Gardner Museum Loans Its Greatest Treasure

Momentous Decisions for Titian’s Masterpiece Rape of Europa

By: - Dec 23, 2018

On the evening of March 18, posed as Boston cops, thieves conned their way into the Isabella Stewart Gardner Museum on Boston’s Fenway. The guards who were overwhelmed had violated security protocol.

With cruel efficiency they looted 13 works from iconic to knickknacks. Working quickly they cut from frames paintings by Vermeer ("The Concert") two Rembrandts (“Storm on the Sea of Galilee," his only seascape, and “Lady and Gentleman in Black”) as well as works by Degas, Manet and Flick.

The will of Isabella Stewart Gardner (1840-1924) was specific. Everything was to remain exactly as she installed three floors of public rooms in her mansion. The top floor, her living quarters, was unrestricted. Were any of her intentions violated the palace and entire collection were to be sold with proceeds donated to Harvard University. Nothing was to be deaccessioned, acquired, or loaned.

The theft, which has never been solved, was at the time evaluated at $500 million. That made it the greatest private theft in American if not world history. Then director, Anne Hawley, opted to keep on view the empty frames.

It was a poignant reminder of numerous visits to the museum. I photographed the collection for my art history collection. It is ironic that those slides would become rare and archival.

The thugs who looted the museum, however, likely flunked art appreciation. Whoever made up the hit list failed to include the greatest Italian renaissance painting in America.

Arguably, Tiziano Vecelli or Tiziano Vecellio ( c. 1488/1490 – 27 August 1576), called Titian, is on the short list of greatest artists of Western Civilization. During a long, prolific, and brilliant career he evolved subject matter, style, and technical experimentation.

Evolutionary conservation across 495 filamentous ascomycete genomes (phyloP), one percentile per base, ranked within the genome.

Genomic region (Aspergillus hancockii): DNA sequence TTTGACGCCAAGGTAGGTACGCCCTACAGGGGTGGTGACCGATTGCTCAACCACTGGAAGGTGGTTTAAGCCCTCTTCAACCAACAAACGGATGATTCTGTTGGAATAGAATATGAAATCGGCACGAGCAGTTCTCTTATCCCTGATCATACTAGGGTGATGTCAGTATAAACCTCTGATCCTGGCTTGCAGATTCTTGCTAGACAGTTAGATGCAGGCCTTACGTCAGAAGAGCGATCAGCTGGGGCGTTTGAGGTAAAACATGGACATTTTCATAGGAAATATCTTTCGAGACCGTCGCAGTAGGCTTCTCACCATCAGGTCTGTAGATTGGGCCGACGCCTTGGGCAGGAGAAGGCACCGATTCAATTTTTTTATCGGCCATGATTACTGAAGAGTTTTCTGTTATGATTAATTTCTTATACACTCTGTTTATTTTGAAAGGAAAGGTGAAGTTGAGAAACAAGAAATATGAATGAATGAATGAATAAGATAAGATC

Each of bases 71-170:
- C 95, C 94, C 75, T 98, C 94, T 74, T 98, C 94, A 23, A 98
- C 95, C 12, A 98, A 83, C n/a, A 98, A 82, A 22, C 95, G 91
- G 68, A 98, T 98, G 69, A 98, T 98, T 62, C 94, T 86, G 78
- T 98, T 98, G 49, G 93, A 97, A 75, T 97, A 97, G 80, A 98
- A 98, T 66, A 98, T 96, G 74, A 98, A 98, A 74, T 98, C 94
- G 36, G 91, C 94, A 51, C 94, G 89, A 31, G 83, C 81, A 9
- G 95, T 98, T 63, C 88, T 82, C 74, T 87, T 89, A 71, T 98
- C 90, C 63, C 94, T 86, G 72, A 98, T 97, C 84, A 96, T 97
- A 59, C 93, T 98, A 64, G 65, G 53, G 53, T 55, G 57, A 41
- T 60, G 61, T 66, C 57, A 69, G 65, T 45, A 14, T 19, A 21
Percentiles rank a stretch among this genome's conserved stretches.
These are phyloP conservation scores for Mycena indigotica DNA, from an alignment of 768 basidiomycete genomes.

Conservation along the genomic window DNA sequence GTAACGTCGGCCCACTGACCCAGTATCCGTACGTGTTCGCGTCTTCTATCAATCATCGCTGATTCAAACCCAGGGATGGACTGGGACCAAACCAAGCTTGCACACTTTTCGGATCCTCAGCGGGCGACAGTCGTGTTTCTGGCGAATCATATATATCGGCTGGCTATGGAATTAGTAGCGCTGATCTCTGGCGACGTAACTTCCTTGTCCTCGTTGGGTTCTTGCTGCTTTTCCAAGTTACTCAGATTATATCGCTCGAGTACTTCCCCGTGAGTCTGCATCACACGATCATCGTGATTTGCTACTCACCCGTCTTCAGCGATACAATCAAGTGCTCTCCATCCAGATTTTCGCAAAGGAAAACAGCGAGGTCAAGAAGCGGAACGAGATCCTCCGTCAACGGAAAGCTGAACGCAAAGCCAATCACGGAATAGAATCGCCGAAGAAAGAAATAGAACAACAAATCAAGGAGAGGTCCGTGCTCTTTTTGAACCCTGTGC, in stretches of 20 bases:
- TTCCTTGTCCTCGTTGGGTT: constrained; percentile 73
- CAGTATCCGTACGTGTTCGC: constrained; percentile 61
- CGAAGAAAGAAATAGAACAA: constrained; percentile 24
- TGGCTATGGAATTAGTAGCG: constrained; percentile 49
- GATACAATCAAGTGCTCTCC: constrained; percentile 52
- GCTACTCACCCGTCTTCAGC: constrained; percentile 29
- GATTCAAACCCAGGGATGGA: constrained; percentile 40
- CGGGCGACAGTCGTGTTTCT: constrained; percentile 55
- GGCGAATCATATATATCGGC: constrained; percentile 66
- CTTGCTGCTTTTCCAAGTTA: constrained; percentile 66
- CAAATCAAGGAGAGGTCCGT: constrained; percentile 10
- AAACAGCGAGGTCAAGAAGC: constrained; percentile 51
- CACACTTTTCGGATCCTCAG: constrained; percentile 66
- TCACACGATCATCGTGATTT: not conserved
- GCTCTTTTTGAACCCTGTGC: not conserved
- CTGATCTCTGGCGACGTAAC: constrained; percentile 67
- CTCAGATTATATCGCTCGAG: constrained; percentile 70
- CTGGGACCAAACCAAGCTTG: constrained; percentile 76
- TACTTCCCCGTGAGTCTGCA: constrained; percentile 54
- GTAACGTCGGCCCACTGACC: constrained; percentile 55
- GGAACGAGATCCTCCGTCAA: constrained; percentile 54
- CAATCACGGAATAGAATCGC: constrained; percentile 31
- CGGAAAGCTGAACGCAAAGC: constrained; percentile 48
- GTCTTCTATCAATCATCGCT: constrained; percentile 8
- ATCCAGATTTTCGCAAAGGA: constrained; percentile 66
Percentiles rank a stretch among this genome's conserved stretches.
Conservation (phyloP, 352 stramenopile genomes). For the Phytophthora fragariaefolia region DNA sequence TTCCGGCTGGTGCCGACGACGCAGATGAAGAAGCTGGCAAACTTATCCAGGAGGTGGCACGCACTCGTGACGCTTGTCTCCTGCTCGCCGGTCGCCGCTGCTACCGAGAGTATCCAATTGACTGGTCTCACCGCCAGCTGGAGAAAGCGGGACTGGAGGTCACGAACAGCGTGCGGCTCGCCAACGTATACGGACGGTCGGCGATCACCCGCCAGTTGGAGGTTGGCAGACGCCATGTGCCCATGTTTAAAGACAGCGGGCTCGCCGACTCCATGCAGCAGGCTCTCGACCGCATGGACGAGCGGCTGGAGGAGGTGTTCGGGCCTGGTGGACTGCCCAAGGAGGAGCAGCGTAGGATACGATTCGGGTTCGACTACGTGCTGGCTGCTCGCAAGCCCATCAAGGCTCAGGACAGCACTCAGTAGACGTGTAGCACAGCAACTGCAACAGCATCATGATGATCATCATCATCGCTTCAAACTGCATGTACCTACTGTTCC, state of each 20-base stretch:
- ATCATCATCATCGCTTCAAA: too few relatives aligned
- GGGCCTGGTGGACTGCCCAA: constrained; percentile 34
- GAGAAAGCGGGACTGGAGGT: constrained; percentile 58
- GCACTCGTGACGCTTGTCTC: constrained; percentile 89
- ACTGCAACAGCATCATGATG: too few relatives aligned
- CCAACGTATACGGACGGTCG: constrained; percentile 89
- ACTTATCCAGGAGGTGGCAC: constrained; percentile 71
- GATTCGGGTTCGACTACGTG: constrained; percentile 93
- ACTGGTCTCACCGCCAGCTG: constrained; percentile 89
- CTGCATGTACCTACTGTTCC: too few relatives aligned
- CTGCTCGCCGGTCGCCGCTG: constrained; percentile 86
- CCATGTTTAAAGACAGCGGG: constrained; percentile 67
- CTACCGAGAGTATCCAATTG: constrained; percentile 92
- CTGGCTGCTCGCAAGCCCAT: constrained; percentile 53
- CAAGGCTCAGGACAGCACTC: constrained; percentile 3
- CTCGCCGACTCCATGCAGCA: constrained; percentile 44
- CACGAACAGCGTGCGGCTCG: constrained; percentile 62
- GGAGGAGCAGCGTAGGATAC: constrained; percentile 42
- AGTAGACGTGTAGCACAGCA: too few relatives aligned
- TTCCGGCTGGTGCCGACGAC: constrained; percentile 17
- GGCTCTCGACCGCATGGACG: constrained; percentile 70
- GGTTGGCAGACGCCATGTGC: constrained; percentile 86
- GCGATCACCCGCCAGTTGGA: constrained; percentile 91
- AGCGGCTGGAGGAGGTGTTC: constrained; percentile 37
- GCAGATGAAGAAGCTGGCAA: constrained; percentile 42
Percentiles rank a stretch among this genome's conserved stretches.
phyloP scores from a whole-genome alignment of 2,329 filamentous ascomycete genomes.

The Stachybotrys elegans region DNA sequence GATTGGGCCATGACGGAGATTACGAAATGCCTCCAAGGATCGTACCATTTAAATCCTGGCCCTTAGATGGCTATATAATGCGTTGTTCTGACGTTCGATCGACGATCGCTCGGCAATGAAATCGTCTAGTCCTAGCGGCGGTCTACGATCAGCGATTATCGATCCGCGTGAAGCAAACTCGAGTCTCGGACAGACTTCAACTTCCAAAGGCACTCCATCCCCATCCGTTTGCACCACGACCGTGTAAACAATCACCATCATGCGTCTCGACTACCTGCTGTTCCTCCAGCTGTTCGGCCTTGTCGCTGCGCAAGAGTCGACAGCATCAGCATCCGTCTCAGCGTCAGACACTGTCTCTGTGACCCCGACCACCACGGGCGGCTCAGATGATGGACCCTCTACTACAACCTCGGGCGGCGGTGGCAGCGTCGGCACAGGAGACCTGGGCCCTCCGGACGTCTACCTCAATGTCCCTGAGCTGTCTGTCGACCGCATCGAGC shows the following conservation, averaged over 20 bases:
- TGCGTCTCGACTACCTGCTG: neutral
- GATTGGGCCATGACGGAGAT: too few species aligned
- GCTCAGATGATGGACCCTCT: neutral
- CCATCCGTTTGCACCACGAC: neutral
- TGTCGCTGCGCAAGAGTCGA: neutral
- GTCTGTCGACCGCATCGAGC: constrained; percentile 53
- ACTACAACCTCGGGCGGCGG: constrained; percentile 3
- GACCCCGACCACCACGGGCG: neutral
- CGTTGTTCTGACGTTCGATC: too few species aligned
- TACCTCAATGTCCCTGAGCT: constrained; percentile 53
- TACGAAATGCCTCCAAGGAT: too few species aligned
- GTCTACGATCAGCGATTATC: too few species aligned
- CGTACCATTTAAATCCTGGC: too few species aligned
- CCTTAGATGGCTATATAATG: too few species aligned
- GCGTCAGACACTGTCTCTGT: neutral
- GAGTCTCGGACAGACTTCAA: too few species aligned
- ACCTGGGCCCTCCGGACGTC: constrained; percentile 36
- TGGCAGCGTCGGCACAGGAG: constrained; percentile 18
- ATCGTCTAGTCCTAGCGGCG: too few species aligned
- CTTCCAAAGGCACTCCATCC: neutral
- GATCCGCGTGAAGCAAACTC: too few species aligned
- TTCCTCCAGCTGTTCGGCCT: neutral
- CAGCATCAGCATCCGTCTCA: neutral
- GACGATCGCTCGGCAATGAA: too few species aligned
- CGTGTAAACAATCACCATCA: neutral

The concept that “Oil paint was invented in order to paint flesh” is attributed to him.

It was a part of transition from egg tempera on wood panels to stretched canvas sealed with gesso and priming. There is some give to the support which encouraged more subtle nuances of brushstrokes. Initially, oil painting was used to give a more modulated surface to the hyperealism of Flemish artists who underpainted with tempera.

The Venetian school, know for brilliance of color and light, experimented with the technique of layers of glaze. With Titian, at midcareer, that meant first applying bright, high chroma color and then muting and softening creating illusions of transparency through glazes.

There were many variations and secret recipes for making glaze media. The basic formula combines turpentine, linseed oil, stand oil (thickened linseed), pine resin or dammar varnish. This is combined with transparent pigments. It doesn’t work with thick earth and mineral tones. Dye in a colloid medium, like alizarin crimson, is perfect for glazing. The paint lacks density and cannot be used as an impasto.

When applying glazes the surface requires time to dry. It is the opposite of an allaprima or direct technique such as that of the Dutch painter, Frans Hals. Masters of glaze, like Titian and later Rembrandt, took years to finish a piece. It was usual to have a number of works in process in the studio. During the salons, on “varnishing day,” when works were hung, at the last minute artists applied the final glossy coat. Often this has the visual impact of bringing together or unifying the surface.